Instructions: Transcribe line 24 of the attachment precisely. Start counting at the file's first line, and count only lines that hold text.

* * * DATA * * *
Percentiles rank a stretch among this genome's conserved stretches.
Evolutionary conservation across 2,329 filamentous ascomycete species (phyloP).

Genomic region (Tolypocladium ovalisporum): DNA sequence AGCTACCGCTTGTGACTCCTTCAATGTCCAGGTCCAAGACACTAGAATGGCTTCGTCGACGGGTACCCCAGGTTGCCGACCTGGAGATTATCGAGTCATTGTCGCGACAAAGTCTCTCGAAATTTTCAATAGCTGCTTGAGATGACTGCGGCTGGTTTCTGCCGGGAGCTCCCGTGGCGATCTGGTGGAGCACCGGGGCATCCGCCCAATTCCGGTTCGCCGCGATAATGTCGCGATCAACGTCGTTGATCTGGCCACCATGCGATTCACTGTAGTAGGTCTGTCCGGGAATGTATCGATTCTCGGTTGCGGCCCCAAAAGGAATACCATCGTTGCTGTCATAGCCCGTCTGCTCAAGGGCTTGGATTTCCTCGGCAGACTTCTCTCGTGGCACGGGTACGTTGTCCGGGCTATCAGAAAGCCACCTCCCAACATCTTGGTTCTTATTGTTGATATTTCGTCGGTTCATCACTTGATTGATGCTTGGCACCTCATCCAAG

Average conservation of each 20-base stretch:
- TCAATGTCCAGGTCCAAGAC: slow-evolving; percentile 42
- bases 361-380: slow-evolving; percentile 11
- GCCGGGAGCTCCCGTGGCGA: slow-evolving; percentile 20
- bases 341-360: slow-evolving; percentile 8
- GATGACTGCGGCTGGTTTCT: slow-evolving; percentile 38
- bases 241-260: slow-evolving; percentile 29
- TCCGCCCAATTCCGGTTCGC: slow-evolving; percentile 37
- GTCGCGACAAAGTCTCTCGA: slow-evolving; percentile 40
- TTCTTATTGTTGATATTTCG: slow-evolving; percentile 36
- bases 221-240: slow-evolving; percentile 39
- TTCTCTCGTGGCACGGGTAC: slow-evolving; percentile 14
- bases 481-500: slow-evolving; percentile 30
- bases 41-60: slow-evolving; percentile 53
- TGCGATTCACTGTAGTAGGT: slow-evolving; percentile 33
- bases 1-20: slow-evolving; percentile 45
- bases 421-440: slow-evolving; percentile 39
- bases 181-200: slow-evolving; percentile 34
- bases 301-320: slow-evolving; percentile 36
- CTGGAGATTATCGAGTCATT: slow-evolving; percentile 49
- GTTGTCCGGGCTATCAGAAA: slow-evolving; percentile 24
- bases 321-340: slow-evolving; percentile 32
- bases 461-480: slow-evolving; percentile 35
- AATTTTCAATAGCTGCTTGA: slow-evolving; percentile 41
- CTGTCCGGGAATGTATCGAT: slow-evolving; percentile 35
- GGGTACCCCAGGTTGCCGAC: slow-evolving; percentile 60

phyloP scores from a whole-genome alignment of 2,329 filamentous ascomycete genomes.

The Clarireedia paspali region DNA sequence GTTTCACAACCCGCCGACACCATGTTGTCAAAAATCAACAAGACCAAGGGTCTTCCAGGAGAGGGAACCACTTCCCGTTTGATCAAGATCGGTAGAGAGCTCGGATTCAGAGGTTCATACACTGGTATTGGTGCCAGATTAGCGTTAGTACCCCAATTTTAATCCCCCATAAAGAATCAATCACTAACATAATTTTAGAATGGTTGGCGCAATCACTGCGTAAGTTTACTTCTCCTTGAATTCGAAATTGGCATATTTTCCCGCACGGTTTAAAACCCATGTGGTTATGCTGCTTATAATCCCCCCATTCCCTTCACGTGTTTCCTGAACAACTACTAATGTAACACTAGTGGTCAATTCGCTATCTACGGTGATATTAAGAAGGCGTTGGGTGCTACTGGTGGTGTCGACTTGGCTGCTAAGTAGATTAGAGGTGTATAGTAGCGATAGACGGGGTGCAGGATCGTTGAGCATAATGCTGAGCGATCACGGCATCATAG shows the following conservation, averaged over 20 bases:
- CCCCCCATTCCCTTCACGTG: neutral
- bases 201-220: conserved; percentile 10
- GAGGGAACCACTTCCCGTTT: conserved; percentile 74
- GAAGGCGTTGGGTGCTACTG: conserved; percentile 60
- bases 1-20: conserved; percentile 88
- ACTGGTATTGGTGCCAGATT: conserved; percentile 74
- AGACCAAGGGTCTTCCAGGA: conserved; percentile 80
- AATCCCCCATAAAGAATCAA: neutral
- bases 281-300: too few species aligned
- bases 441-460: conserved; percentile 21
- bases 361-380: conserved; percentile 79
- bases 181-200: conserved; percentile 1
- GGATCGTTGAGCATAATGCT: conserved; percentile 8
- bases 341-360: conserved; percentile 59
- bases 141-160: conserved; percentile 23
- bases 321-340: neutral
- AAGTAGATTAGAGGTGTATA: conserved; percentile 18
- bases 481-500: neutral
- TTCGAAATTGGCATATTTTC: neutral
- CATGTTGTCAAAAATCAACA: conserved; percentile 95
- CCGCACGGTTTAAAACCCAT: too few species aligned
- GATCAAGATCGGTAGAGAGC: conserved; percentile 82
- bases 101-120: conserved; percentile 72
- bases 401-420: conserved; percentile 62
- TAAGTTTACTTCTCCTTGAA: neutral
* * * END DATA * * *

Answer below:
- GTTGTCCGGGCTATCAGAAA: slow-evolving; percentile 24